A Christmas Comet to be Seen From Dark Skies
Comet Lovejoy on December 13 from the Astronomical Society of Victoria’s Astrophotography Observatory, Heathcote, Victoria.
Credit: Phil Hart, CC BY-SA

This article was originally published on The Conversation. The publication contributed this article to Live Science's Expert Voices: Op-Ed & Insights.

If you are away from the bustle of the city these holidays, then try your luck at spotting a faint comet in the northern sky.

Comet Lovejoy C/2014 Q2 is the fifth comet to be discovered by Brisbane amateur astronomer Terry Lovejoy. Comets are the only astronomical objects that are automatically named for the person who found them.

Lovejoy found the comet last August using an 8-inch telescope. It was about the same distance from the sun as the asteroid belt and was located around 420 million km from Earth. At that distance, the comet’s brightness was measured at 15th magnitude, which is about 4,000 times fainter than the eye can see.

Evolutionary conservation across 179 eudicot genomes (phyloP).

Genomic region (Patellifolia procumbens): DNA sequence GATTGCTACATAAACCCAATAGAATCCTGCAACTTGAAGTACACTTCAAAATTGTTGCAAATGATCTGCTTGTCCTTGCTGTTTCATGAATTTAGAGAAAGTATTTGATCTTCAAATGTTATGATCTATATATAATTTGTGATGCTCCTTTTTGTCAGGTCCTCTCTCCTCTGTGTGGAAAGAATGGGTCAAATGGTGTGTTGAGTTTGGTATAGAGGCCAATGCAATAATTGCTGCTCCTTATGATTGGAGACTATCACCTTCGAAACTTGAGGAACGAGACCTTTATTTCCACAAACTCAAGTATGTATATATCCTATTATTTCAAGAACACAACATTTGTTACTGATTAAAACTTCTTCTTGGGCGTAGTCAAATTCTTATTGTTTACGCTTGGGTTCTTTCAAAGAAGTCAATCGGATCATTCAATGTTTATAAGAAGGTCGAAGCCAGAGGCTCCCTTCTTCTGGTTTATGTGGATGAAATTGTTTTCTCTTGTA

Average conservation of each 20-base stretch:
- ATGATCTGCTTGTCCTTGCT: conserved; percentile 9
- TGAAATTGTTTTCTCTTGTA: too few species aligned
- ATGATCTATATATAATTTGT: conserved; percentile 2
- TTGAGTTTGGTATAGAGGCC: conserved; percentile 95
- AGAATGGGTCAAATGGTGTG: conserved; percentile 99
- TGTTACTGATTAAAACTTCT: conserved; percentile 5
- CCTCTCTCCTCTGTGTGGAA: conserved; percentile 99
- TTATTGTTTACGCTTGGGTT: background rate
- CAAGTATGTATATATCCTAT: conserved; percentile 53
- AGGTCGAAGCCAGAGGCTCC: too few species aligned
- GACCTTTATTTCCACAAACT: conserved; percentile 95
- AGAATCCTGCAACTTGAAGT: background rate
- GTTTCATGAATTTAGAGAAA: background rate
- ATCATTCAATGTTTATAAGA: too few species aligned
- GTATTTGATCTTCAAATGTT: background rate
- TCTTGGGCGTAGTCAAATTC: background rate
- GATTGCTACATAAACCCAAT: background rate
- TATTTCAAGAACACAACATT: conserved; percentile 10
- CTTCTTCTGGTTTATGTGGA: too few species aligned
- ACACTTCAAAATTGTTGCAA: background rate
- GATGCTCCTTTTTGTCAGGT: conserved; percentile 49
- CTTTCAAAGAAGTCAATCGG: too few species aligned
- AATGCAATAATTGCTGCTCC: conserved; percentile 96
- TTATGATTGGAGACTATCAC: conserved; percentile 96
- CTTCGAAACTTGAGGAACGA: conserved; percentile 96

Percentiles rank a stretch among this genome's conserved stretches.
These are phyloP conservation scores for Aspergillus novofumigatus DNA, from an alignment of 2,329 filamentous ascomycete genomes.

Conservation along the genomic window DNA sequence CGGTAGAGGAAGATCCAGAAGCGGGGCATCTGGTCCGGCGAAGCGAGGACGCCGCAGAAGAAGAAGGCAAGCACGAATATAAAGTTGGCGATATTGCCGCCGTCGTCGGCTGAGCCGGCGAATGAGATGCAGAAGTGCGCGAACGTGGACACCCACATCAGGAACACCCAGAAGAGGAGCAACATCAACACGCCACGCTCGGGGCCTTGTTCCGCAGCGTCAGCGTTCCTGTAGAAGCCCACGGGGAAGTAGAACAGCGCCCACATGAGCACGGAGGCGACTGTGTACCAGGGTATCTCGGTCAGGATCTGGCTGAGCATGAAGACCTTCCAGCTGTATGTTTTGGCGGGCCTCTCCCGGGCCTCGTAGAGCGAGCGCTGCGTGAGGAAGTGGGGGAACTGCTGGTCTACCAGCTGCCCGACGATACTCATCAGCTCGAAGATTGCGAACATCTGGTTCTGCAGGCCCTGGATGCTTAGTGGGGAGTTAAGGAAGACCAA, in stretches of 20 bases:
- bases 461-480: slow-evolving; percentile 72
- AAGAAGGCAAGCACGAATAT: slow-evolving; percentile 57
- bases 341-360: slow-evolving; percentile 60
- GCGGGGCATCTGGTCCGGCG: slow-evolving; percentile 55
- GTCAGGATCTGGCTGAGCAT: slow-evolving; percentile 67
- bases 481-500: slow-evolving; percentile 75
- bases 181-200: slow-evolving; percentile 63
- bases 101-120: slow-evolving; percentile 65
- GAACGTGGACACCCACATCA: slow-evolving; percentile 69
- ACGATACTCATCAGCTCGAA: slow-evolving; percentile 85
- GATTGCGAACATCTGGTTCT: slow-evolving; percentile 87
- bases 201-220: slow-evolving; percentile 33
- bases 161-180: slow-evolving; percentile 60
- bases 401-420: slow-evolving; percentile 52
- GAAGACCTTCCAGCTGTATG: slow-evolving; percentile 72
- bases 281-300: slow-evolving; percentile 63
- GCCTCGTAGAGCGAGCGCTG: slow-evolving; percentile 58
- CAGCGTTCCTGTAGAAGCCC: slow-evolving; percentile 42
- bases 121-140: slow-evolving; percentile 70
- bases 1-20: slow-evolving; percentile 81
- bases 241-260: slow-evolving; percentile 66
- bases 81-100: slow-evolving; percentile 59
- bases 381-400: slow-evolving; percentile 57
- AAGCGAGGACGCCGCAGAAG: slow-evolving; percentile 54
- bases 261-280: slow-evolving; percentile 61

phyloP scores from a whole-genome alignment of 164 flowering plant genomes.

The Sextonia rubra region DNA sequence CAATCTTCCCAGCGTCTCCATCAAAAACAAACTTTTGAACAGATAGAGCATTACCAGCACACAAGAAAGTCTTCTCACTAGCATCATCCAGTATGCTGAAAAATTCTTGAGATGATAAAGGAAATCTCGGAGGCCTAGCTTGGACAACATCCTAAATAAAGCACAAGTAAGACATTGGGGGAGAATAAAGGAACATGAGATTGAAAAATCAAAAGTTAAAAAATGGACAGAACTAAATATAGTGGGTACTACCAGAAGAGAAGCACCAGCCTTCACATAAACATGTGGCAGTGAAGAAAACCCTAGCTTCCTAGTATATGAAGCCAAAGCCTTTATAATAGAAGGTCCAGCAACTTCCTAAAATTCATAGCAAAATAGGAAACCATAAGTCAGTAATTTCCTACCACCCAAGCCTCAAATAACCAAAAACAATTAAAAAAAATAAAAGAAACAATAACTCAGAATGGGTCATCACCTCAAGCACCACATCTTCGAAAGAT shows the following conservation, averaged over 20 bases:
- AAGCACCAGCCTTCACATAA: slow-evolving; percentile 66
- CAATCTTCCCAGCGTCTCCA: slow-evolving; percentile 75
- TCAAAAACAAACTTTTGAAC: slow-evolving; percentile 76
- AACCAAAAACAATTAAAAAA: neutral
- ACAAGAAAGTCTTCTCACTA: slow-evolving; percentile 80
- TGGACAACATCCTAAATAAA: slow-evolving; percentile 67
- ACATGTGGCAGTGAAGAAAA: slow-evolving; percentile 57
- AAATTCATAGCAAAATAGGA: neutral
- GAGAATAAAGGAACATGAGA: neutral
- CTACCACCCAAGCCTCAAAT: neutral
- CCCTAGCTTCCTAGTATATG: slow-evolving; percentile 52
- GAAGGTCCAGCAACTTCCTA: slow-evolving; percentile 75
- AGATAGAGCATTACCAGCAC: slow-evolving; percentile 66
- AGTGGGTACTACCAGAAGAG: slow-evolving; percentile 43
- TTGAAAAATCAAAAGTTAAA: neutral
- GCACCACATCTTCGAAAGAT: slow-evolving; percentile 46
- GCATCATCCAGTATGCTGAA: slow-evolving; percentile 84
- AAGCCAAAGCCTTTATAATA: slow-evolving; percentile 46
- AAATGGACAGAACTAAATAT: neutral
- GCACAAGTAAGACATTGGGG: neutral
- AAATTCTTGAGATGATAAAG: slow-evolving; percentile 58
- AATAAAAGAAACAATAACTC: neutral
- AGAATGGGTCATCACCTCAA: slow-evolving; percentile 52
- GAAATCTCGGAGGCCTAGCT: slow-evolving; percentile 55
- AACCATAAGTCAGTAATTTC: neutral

However, in the last few months Comet Lovejoy has been moving closer and it is now about 100 million km away. Amateur astronomers have been watching its approach using telescopes and binoculars. And in the last few days it has become just bright enough to be seen with the naked eye.

The comet seems to be brightening a little faster than expected and its brightness should continue to increase slightly as it travels by Earth. Even so, it’s always going to be a tough one to spot and you’ll need lovely dark skies away from any suburban lights to have a chance to see it without the help of binoculars.